Key Clinton Backer Says Some Whites "Not Ready" for a Black President

Looking back over the last couple of months, it seems every controversial remark from the Clinton campaign has come by way of one of her surrogates, not the candidate. Hillary Clinton, to her enormous credit, is extraordinarily disciplined, very bright, and loath to commit dangerous gaffes on the campaign trail.

But those speaking for her, keep causing needless distractions -- Bob Kerrey, Bob Johnson, Billy Shaheen, and even on occasion Bill Clinton have all made comments the campaign probably wishes they could take back.

I'm curious, though, whether Pennsylvania Gov. Ed Rendell (D), a key Clinton backer and former DNC chairman, fits into the same category.


Gov. Ed "Don't Call Me 'Fast Eddie' " Rendell met with the editorial board of the Pittsburgh Post-Gazette last week to talk about his latest budget. But before turning the meeting over to his number-crunchers, our voluble governor weighed in on the primary fight between Hillary Rodham Clinton and Barack Obama and what the Illinois senator could expect from the good people of Pennsylvania at the polls:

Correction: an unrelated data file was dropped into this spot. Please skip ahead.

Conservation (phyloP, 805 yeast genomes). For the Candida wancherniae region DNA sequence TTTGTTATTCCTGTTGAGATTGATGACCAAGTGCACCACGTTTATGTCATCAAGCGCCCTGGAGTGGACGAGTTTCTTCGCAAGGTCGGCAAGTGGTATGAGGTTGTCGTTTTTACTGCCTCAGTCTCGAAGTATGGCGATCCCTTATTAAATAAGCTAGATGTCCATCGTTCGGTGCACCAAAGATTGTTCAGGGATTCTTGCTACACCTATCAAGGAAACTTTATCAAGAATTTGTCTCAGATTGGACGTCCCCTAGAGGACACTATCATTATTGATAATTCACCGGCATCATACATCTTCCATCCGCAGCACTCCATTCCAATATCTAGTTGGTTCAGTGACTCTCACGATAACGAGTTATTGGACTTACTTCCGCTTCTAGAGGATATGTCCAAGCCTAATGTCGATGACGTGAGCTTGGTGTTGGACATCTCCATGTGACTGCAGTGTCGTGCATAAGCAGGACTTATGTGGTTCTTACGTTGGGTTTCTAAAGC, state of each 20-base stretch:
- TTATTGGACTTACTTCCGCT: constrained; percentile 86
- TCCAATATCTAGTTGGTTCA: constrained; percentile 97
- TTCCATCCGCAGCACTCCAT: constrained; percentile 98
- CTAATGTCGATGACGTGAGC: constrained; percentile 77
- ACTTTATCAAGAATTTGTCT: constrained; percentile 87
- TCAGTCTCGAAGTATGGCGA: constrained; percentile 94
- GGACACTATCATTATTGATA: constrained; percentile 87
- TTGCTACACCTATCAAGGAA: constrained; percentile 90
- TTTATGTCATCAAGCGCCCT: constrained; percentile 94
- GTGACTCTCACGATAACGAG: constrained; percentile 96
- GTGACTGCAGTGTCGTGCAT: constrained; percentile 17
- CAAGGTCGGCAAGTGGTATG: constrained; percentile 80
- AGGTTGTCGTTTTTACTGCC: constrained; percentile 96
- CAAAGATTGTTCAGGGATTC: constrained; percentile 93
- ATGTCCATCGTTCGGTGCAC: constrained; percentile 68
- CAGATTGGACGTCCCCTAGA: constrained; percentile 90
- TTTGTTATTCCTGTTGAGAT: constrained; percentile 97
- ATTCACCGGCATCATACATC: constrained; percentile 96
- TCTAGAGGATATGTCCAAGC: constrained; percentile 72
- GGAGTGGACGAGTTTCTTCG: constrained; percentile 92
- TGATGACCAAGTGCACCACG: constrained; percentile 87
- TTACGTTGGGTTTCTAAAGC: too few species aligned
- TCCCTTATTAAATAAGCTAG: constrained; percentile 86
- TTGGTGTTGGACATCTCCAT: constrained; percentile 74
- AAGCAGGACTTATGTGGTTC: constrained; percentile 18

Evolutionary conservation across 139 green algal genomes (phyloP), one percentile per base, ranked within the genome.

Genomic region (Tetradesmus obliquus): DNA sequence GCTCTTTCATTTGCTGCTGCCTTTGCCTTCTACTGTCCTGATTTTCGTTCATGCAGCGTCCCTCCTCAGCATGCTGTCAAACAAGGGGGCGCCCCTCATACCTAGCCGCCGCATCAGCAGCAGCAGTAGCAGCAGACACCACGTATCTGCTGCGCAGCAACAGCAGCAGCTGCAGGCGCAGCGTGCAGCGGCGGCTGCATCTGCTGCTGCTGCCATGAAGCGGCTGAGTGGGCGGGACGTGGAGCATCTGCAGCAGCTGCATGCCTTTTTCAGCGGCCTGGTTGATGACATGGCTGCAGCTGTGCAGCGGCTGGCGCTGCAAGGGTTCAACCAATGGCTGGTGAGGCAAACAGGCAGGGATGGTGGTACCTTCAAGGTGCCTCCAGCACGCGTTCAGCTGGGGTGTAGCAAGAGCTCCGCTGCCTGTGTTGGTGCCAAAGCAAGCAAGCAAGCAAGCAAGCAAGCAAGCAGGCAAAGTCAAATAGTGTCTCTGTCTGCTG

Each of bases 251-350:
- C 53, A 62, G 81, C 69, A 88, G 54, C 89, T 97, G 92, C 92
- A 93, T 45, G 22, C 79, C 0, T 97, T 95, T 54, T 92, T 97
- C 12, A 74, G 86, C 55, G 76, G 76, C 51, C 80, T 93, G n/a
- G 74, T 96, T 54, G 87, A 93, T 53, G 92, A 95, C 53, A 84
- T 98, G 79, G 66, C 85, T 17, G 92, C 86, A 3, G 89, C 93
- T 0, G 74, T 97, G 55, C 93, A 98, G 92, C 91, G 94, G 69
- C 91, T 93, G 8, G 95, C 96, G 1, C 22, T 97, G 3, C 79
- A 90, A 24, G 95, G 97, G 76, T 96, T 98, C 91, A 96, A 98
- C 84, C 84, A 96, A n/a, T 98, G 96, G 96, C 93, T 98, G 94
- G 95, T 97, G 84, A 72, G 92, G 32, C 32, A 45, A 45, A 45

"You've got conservative whites here, and I think there are some whites who are probably not ready to vote for an African-American candidate," he said bluntly. Our eyes only met briefly, perhaps because the governor wanted to spare the only black guy in the room from feeling self-conscious for backing an obvious loser. "I believe, looking at the returns in my election, that had Lynn Swann [2006 Republican gubernatorial candidate] been the identical candidate that he was -- well-spoken [note: Mr. Rendell did not call the brother "articulate"], charismatic, good-looking -- but white instead of black, instead of winning by 22 points, I would have won by 17 or so."
I know I have a habit of sometimes zoning out in these meetings, but it sounded to me like Mr. Rendell had unilaterally declared Pennsylvania to be Alabama circa 1963. Was he suggesting that Pennsylvanians are uniquely racist in ways that folks in the states Mr. Obama has won so far aren't?
At first, I thought Rendell was making some kind of clumsy general-election electability argument, suggesting Clinton would fare better against McCain because of latent electoral racism. But if this report is accurate, Rendell seemed to argue that Clinton would win the primary because of latent racism among Pennsylvania Democrats.

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